No less original is the city on two levels created by these people. Prominent on the hill were the towers of the churches, the massive public buildings and the great houses of the plantation owners, slave dealers and merchants. On the lower slopes were the humble dwellings of the common people. In the port area, warehouses, offices and the houses of fishermen and sailors. The first wall was incapable of containing the city for very long, and even in the sixteenth century was extended to protect the Jesuit College, the Franciscan Convent and the community which had formed around them. Outside the wall were two more large monasteries and communities: Carmo to the north, and São Bento to the south.

One of the most characteristic public spaces of this city was the area that existed before the construction of the Carmo Gates, known as the Pelourinho (Pillory). The streets which ran down to the gates ended in a sloping, triangular shaped open space, which continued down towards Carmo. The name came from a stone monument erected there, in early days a symbol of justice and municipal autonomy, but which colonial rule transformed into an instrument of oppression and torture. This open space, which is a mixture of square, Mediterranean belvedere and African religious courtyard, gave its name to what was preserved of the historic centre of Salvador, declared a World Heritage Site by Unesco in 1985.

The discovery of gold and precious stones in central Brazil in the early eighteenth century brought more wealth to the city, and many buildings were constructed or refurbished in a more opulent style. Most of the churches of the religious orders, with their golden altarpieces and fine collections of baroque paintings, date from this period.

Until the end of the nineteenth century, when a crisis hit the sugar industry, the old city was preserved intact. In the second decade of the twentieth century, the expansion of the port of Salvador and the widening of its access points started a process of modernization in the southern half of the colonial city. The northern part was not involved and was therefore preserved, but it entered into a slow process of impoverishment as its original inhabitants fled to new middle class suburbs further out. The 1930s saw the addition of squalor to the poverty by the confinement of the city's prostitutes to the area.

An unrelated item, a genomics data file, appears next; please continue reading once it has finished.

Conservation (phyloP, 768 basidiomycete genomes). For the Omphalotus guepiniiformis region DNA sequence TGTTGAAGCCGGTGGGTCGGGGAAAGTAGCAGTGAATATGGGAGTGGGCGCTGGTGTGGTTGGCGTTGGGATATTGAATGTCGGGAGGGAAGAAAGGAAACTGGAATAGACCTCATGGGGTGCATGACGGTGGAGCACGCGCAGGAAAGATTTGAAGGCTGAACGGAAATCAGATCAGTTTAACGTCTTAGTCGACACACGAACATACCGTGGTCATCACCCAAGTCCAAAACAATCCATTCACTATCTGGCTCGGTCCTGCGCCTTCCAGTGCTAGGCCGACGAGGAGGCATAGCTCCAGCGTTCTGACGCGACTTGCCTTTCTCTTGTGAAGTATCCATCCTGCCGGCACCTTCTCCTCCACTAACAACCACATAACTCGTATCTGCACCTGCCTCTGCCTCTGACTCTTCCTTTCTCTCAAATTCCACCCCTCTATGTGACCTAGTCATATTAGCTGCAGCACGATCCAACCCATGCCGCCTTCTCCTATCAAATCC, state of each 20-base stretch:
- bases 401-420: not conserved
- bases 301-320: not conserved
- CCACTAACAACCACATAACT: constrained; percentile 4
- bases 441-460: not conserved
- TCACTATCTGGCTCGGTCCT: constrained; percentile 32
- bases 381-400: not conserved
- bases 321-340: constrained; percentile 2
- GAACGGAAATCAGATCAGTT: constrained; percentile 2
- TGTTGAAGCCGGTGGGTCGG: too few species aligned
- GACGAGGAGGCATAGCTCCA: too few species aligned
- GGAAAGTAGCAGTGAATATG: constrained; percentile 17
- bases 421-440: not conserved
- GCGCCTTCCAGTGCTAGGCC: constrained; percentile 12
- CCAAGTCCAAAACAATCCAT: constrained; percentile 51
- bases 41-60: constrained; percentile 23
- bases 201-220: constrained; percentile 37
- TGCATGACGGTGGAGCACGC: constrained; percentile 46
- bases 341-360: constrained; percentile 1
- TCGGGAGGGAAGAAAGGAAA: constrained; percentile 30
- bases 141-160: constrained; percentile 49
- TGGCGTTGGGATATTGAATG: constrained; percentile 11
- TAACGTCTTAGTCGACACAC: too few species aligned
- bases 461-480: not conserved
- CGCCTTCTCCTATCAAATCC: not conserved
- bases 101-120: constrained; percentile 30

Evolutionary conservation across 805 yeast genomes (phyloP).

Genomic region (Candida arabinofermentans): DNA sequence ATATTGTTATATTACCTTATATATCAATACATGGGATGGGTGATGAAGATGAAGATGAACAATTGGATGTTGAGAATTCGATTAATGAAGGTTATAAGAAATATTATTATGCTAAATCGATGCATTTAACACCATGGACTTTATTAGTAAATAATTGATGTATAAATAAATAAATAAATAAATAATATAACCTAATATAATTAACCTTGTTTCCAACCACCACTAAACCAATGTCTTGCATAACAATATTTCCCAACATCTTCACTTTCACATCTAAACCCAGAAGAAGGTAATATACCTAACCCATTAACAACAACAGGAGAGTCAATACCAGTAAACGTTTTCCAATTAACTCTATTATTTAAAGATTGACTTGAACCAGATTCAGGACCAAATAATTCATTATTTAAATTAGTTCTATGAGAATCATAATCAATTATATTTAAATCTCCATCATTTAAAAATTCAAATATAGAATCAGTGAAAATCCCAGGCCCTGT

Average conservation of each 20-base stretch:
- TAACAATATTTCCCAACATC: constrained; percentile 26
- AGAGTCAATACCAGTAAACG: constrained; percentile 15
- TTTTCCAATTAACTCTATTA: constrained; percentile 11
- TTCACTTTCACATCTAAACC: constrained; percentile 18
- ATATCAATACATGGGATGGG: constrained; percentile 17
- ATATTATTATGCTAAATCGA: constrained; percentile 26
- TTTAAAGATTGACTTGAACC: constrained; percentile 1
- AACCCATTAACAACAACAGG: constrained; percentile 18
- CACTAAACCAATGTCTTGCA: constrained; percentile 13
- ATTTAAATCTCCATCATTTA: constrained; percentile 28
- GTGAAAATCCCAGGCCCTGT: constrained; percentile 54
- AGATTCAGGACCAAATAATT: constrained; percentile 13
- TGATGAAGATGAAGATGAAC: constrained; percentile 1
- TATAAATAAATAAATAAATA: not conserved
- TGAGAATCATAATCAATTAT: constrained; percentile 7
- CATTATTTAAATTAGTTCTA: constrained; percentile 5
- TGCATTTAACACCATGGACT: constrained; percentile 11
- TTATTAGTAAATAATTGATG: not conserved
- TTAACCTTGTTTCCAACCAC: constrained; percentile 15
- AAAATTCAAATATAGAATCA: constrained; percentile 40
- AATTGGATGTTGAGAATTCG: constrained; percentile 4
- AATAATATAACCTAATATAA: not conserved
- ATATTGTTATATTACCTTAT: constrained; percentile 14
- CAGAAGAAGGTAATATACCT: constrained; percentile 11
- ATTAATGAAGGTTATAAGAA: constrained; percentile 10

The earliest action to restore the area came in 1967, with the setting up of a fund for this purpose. A fifteen year programme directed towards tourism and social assistance failed to resolve the problem. During the difficult 1980s, the government withdrew investment and the area slipped even faster towards physical and social degradation. But the revival of the traditional blessing of St Francis and the rehearsals and shows of groups of black musicians and dancers, such as Filhos de Gandhi, Olodum and Levada do Pelô, began to attract large numbers of people to the area and drew the attention of other sections of society.

From 1992 onwards, the government of the state of Bahia started to carry out a large scale project for the restoration of the area, including the renewal of its infrastructure and the adaptation of many of its buildings for the purposes of tourism. The Restoration Plan for the Historic Centre of Salvador is the largest programme of its kind ever realised in Brazil, and is especially notable for having been completely financed by the state government. Up to mid 1996, around US$ 24 million had been invested by the state of Bahia, as well as the financial concessions allowed to traders in return for setting up business in the area. These funds have paid for the restoration of 334 large houses and the reconstruction of nine ruins. But the programme has also had a high social cost. More than 500 inhabitants had to abandon their houses and the new traders complain of the seasonal nature of tourism.